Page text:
Having grown up in New Orleans, Adrian Deckbar was accustomed to water. She swam in the Florida Gulf on vacations and sat by the lake to watch sunsets in the summer. She ate food drawn from nearby fishing spots and enjoyed leisurely walks along the Mississippi River levee.

Water, to her, represented recreation and beauty and health. But then it became a threat.

Hurricane Katrina was the catalyst. The day before the storm hit, she and her husband left their Uptown house to travel to a cabin they owned in the Ozark Mountains of Arkansas. They later returned to find her painting studio damaged and the family home in Lakeview covered in what she can only describe as “black slime.” The house owned by her in-laws in Chalmette also was destroyed.

She remembers watching footage on CNN while living in exile. On the screen, day after day, water filled the streets of her city.

A photorealist who for decades made large-scale portraits and, more recently, landscapes, Deckbar knew she could no longer adhere to the signature style she developed through a lifetime of work.

She said that when she finally returned to making art — refashioning the Lakeview house into a new studio after having it gutted and raised — she wanted to paint nature in a way that wasn’t sedate but that suggested its “power and treachery.”

“I don’t want to have my work appear to be threatening, but I want people to understand the primal nature of everything, of this planet and that we are subject to whatever nature does — no matter how busy we are, no matter what we’ve got planned,” she said.

Starting in 2006, Deckbar started on a series of works — totaling nearly 50 in all — that synthesized the beauty of nature with the threat it poses at any moment.

She traveled into the endless swamps, waterways and nature reserves that inhabit the Louisiana Gulf region and photographed water to get a sense of not just its volume but its potency as a living thing, something people often have little relationship to or comprehension of. “I became fully aware how it was surrounding us,” she said.

A resulting early work that set the template for many others was “Primeval,” an oil painting from 2006. The setting was familiar: canopies of trees emerging from a swamp, their branches intertwining and the light shining upward from their reflection in the water. For reference, she used a photograph she took at Jean Lafitte National Historical Park and Preserve on a day the water was serene, the air was calm and alligators sat motionless nearby while she stepped across the wooden walkways.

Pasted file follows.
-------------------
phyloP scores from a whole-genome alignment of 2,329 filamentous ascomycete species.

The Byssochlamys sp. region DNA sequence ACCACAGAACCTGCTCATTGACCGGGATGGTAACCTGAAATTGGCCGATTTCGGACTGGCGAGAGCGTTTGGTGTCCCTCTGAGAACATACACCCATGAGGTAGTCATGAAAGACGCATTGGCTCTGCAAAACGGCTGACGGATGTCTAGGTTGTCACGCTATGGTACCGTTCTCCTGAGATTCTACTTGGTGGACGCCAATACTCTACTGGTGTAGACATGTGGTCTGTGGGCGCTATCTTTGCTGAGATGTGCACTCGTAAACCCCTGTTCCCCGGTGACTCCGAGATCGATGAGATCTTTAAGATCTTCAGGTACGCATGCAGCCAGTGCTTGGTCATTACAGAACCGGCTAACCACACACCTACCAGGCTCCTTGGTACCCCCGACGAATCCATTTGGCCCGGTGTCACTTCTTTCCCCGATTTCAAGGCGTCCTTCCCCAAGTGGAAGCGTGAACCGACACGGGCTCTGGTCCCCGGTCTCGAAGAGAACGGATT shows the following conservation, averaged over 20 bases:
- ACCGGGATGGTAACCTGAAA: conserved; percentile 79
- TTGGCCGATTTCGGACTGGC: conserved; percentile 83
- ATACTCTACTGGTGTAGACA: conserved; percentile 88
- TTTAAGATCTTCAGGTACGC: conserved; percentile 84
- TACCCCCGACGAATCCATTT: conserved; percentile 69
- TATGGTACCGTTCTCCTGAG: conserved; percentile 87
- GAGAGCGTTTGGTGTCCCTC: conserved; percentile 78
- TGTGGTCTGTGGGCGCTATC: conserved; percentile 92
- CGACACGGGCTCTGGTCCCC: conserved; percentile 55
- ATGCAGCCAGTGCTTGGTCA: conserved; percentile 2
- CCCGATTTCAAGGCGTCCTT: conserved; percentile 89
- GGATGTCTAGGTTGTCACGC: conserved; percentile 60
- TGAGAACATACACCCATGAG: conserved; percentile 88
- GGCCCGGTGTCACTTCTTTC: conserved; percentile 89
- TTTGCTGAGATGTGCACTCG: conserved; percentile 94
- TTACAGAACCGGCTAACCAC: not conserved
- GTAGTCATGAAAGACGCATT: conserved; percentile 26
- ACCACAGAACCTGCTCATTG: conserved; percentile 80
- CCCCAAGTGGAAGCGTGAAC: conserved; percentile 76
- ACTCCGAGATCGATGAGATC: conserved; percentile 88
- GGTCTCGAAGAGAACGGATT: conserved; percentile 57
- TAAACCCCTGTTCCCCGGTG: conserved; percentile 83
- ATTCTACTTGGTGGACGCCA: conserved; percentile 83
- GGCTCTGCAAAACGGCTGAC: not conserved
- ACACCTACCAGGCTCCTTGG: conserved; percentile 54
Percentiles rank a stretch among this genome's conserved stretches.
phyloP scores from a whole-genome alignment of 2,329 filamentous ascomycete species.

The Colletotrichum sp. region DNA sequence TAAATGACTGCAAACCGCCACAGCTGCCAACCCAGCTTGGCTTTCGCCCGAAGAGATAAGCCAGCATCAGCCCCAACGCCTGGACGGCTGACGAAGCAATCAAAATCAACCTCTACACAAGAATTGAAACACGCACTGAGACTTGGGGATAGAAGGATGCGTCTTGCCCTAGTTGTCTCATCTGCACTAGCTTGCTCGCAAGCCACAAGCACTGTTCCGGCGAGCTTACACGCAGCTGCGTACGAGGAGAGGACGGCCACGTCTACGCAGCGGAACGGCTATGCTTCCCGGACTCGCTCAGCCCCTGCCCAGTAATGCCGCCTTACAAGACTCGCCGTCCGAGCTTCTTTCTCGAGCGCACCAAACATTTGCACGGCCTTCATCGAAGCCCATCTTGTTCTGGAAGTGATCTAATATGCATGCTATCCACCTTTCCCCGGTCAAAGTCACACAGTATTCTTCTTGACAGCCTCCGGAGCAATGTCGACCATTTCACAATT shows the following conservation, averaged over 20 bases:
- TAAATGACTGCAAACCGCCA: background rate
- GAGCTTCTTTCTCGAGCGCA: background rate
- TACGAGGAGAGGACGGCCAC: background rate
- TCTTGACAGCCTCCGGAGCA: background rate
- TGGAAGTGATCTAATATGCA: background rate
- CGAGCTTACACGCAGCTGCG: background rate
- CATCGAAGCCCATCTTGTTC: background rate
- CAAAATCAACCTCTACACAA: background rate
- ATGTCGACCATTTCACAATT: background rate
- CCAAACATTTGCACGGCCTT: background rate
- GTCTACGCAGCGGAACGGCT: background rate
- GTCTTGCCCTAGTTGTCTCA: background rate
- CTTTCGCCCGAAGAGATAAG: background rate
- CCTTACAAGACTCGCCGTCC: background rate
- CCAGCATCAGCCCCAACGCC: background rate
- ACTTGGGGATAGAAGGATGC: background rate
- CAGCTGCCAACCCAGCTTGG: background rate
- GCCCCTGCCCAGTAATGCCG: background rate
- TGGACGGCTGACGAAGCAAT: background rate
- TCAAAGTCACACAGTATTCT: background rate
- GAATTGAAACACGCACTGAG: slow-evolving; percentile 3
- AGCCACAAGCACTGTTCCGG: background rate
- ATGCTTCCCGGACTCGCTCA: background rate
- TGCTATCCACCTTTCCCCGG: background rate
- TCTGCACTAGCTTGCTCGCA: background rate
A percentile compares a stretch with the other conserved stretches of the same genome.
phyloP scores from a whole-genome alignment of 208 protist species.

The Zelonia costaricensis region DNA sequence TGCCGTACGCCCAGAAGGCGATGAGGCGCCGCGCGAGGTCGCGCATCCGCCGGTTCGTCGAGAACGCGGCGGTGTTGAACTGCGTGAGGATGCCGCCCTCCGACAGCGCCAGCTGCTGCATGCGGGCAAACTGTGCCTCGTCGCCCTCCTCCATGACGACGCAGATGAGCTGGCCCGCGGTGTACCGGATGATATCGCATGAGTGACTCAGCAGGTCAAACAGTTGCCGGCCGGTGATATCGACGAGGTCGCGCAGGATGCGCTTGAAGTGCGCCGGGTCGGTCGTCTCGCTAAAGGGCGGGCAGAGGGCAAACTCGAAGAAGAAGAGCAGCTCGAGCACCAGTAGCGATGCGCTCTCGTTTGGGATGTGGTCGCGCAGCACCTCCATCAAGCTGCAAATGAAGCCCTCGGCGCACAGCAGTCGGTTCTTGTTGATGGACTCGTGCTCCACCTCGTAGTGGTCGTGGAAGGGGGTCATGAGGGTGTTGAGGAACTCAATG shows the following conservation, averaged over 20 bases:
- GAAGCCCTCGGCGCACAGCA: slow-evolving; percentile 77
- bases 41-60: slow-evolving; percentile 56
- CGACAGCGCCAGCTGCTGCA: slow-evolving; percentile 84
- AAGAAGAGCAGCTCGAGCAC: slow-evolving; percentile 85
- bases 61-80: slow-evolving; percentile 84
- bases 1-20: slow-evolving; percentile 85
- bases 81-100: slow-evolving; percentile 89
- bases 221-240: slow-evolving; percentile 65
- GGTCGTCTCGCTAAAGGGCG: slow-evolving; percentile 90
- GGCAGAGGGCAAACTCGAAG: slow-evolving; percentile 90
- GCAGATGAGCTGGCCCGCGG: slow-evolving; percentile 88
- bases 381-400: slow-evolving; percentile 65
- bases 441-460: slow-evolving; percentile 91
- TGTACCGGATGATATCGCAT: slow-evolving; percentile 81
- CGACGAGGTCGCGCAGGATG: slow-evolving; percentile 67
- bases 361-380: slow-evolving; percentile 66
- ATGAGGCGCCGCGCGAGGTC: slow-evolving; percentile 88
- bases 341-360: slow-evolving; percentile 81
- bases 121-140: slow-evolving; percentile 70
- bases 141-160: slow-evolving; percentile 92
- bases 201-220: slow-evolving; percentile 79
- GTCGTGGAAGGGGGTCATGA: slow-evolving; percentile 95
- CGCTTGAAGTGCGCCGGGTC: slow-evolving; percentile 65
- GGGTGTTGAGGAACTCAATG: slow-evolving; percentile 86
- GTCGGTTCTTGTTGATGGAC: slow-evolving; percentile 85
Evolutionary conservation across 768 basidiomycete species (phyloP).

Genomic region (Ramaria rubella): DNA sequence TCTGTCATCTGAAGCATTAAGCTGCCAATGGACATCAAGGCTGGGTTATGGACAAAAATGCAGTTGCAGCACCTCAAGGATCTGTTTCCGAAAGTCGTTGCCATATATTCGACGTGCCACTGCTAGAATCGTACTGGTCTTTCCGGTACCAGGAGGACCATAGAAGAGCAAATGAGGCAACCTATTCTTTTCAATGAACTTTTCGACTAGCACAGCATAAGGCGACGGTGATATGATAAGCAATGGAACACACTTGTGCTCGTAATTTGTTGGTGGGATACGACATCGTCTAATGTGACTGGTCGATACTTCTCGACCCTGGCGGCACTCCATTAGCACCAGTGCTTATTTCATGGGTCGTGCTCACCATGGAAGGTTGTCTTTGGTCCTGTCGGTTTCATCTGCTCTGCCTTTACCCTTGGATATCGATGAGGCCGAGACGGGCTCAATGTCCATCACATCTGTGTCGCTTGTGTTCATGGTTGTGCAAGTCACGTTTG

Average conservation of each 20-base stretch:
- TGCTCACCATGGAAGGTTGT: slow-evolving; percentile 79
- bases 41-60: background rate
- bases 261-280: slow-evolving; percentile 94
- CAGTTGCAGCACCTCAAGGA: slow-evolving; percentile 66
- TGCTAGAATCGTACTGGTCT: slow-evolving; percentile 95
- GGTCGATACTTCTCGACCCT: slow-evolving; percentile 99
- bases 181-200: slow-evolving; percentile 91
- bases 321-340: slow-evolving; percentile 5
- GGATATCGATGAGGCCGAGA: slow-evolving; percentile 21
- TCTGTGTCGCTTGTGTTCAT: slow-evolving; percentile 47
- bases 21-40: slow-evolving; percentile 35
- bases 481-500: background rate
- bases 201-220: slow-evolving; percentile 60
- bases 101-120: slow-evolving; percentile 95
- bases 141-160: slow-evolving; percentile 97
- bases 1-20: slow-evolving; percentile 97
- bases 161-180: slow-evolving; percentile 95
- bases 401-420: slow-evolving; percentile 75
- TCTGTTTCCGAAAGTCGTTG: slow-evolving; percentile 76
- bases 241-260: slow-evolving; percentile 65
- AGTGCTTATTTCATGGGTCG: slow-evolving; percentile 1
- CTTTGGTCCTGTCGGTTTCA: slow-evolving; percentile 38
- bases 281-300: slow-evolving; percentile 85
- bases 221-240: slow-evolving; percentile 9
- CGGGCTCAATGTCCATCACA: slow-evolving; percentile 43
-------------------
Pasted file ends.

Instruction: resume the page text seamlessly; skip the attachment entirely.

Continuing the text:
But the painting is not representative of what she saw with her eye. Instead, harsh strokes of both green and red emanate from the landscape, suggesting a hidden danger rising from behind.

For another painting, “Primordial,” moss, twigs and branches snake together, all of them glowing in harsh colors that together create a beautiful hue but appear supernatural or sinister.

Deckbar said the intention with her post-Katrina work was to show the fragility of the places where water exists and the threat it can pose when it gets churned up in a hurricane.

“When I go out to take photographs, I don’t look at how pretty it is or what a nice scene. I look at the dichotomy between the dark and the light, the churning and the peaceful, the seemingly relaxing element we all love in nature and the awareness it can all turn on a dime,” she said.

Deckbar grew up in the Carrollton area of New Orleans and briefly left in the mid-1970s to get her master’s in painting and drawing at San Francisco State University. She returned in 1978 and never left. The tight-knit community of artists in the city has remained nurturing despite great odds.

Before Katrina struck, Deckbar was scheduled to show her work in a group show in October. The show went on and became a galvanizing moment in the city’s art scene. “People were looking for something cultural other than music, something stimulating, something that wasn’t horrific to look at, and to socialize,” she said.

Many of her works in her “Primal” series are in private collections, and since Katrina, the work has been shown three times, most recently in 2014. She said she continues to find water unsettling. Even an event as innocuous as watching July Fourth fireworks on the lake had her focused on the water and the strength it yielded 10 years ago.

“We’re living on the edge here. It’s fragile; it’s below sea level; it’s an old city. I do believe we can stave off the threat of nature somewhat longer. But how much longer? I don’t know,” she said. “I don’t dwell on it. I try to let it go and just keep going.”